When you were a kid, doing something because "everyone else does" was rarely a good idea. But now that you're grown and designing Web sites, the situation has changed. If "everyone else" designs pages using certain rules, so should you. Here's why.
There's No Time To Learn
People are willing to spend time learning certain skills: driving an automobile, using a software package, playing a game. But few visitors have enough time (or interest) to learn how to use a Web site.
Now it's ok - even recommended - to play copycat! Look at what works for other sites and learn from their success. Large, successful sites use certain design techniques that most visitors expect and are comfortable with. Web visitors are like houseguests: the more comfortable you make them feel, the longer they're likely to hang around.
It's easier than you think to adhere to common design expectations. Just think about where you expect to find links, search boxes, and other information on a Web page. Think about sites that are particularly easy to read online and navigate through. Then look for common characteristics.
Meet Visitors' Expectations
Make sure that you've considered these important elements and their placement on your Web pages - particularly your home page.
1. Contrast and readability: A light background with dark text is the standard because it's legible and easy to read for an extended period. It's also easier to print if visitors want a hard copy of your article or product description.
Remember that people read differently online because it's more tiring on the eyes. Good contrast and readable text helps keep visitors at your site longer.
2. Logo link and placement: Place your site's logo at the top middle or left-hand side of the home page. Then create a smaller version of the logo, make it a link to your home page, and place it in the top, left corner of every other page in your site.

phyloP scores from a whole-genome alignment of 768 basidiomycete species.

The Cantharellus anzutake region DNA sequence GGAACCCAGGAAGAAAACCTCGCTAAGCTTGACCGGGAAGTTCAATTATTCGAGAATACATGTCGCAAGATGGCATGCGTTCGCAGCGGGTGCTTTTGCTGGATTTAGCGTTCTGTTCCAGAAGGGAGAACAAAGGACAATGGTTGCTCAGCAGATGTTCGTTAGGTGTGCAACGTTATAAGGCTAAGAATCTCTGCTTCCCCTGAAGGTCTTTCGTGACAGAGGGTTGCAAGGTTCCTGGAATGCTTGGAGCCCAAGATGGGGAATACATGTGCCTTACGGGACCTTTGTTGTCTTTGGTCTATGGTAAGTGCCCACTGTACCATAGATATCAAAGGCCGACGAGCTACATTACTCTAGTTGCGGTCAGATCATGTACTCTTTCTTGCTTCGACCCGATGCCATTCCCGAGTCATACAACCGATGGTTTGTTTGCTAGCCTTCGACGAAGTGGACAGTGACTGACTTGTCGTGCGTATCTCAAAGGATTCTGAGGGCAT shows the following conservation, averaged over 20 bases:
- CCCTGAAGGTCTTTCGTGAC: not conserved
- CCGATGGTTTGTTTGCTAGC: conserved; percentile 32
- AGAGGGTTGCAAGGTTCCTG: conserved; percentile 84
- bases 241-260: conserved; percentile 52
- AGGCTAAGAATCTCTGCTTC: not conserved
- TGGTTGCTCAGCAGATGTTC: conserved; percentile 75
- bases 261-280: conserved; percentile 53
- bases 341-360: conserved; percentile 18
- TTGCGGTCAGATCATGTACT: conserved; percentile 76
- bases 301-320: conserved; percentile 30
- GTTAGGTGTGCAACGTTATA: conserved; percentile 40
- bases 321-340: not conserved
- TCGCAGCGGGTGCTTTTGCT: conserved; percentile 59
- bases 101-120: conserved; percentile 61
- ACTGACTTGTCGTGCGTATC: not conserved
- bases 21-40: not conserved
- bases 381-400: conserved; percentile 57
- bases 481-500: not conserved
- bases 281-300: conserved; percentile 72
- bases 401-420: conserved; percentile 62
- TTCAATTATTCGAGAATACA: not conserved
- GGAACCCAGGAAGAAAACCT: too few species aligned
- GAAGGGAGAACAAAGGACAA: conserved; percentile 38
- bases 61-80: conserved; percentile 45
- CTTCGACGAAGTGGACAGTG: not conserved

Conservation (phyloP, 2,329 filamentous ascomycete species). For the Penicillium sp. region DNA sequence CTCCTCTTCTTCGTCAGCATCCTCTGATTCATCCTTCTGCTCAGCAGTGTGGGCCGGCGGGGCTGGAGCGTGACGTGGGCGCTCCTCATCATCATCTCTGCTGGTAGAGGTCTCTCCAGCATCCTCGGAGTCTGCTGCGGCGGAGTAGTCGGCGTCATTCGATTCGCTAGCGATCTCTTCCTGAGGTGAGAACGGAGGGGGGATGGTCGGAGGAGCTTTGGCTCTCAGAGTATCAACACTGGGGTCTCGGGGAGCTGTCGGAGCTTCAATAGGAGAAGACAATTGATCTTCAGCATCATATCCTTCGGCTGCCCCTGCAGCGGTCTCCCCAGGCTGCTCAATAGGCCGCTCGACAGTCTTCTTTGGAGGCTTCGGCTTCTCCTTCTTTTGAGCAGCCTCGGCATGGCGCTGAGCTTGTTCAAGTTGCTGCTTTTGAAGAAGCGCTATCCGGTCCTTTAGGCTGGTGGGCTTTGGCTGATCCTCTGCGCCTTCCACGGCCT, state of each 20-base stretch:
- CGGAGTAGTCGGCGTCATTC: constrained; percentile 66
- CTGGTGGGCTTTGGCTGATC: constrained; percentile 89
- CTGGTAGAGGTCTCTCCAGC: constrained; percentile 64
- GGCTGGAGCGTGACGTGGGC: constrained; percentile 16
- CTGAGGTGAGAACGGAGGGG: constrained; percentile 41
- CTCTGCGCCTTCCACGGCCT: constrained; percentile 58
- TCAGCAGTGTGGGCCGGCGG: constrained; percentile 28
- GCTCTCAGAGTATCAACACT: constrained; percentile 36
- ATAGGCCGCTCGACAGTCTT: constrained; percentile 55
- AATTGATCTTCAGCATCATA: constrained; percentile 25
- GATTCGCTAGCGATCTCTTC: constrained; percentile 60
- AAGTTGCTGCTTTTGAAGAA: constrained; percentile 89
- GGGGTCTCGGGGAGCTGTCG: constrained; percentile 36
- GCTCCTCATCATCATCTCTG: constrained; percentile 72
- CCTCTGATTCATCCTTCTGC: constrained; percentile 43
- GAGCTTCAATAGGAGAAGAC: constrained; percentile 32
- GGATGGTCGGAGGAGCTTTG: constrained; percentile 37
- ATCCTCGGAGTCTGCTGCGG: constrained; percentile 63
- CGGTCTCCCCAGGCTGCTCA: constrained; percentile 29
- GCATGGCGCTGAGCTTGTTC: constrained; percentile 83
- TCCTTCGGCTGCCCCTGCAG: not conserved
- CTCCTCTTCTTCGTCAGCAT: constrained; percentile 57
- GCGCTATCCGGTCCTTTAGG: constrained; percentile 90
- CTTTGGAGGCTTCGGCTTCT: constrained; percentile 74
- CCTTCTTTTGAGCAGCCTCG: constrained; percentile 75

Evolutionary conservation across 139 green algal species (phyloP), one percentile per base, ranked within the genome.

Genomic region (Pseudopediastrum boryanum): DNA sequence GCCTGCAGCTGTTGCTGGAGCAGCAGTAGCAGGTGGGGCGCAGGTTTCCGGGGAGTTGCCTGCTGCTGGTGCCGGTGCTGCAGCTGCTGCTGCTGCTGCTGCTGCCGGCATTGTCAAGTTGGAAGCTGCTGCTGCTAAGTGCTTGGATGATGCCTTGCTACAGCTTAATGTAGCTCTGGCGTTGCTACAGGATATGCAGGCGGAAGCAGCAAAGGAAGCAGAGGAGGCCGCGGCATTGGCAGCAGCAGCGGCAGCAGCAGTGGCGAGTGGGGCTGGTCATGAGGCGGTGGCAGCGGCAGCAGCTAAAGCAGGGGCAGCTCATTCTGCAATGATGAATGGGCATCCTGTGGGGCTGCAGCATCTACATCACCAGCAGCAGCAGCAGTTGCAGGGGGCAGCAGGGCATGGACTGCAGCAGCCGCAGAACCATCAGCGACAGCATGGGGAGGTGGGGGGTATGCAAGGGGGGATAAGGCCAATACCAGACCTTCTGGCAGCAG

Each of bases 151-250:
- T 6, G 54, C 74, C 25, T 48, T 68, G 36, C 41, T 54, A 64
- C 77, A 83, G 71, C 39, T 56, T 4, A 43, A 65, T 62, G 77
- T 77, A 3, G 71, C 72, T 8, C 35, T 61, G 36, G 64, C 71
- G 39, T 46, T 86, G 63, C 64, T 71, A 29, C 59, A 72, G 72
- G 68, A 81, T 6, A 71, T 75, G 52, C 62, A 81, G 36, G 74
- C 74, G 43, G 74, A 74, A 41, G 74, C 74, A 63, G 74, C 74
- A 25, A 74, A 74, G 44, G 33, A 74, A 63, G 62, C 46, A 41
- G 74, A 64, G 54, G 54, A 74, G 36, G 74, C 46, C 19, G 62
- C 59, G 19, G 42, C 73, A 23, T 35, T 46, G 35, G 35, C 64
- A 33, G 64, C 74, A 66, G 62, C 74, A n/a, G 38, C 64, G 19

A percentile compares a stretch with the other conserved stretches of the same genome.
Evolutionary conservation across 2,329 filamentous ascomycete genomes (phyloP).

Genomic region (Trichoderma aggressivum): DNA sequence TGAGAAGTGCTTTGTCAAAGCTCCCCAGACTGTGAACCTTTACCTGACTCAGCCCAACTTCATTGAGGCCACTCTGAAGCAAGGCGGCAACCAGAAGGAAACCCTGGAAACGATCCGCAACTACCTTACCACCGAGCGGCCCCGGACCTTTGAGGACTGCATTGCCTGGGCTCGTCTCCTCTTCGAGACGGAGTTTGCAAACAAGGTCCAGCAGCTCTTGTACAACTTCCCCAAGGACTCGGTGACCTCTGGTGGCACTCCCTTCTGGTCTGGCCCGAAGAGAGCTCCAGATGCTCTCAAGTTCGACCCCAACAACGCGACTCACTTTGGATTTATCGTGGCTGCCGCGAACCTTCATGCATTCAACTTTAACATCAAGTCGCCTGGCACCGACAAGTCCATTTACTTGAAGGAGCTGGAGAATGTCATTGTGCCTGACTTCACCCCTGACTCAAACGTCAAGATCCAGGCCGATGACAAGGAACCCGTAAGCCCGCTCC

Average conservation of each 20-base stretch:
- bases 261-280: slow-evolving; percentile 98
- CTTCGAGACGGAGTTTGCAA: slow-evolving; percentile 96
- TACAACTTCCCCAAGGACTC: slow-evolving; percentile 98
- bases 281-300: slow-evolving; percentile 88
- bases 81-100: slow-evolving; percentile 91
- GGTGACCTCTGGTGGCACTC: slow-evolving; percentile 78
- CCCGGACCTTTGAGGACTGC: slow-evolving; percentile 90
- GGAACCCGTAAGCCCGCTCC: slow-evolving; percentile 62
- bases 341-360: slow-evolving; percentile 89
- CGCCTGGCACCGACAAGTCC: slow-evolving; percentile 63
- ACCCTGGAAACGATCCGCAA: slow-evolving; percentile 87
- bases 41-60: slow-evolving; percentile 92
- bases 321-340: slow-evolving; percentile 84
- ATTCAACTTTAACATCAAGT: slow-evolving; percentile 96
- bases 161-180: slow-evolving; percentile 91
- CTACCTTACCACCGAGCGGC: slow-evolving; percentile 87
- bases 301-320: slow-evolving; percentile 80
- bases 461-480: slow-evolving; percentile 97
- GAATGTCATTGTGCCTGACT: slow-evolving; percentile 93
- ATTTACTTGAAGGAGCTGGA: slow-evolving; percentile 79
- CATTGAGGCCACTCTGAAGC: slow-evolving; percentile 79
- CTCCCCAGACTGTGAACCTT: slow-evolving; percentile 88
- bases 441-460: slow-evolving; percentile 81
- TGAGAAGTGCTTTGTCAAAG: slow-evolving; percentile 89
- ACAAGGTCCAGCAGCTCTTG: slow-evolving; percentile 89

3. Search box position: You'll need a site search function for large sites or sites containing a lot of different products, articles and information. Place the search box on the home page in a prominent spot or provide a clear link to a special search page as part of your main navigation menu.
4. Site navigation structure and location: Be sure that your navigation menu looks like navigation! Place your most important links either as a top navigation bar or on the left-hand side of the page.
Always remember to include alternate text links (usually at the bottom of the page) if you're using image-based or DHTML navigation. Those text links are valuable to visitors using assistive technologies or visitors surfing with images turned off in their browsers.
5. Use language visitors understand: Your links and link titles should be descriptive. Avoid obscure language and use link text that clearly describes the destination.
Jakob Neilsen and Marie Tahir's book Designing Homepage Usability notes the most common language used by the sites they evaluated. Use it as a guideline to select the best text for your navigation links.
Note that some labels give you several options. The site sign in or login label doesn't appear to have a standard yet. But you'd certainly want to label your company contact link "Contact Us."
Find Unexpected Problems With Regular Testing
While you may think you've covered every visitor expectation, laid out a foolproof navigation structure, and created content that every visitor - even a small child - can understand, don't bet on it.
The only way to be sure that you've met users' expectations is through usability testing. It's a process that should begin early and continue all the way to your site's launch date. Testing early and often is the best way to avoid expensive and time-consuming changes later.
But as useful and necessary as usability testing is, it isn't the only testing you need to do. Remember that your visitors will be using a variety of operating systems, screen resolutions, browsers, and even browser versions. There are so many options that you could go broke trying to set up a testing lab like those used by the big sites.
Or, you could test your site using Browser Photo. It gives you the resources of a professional testing lab without the expense. You can view actual screen shots of your Web pages in 16 different browser, screen resolution, and operating system combinations.
With just a little planning and effort, you can design a Web site that looks great in all browsers, works like visitors expect it to, and uses language they understand. That's a winning combination that will keep people coming back to your site for more.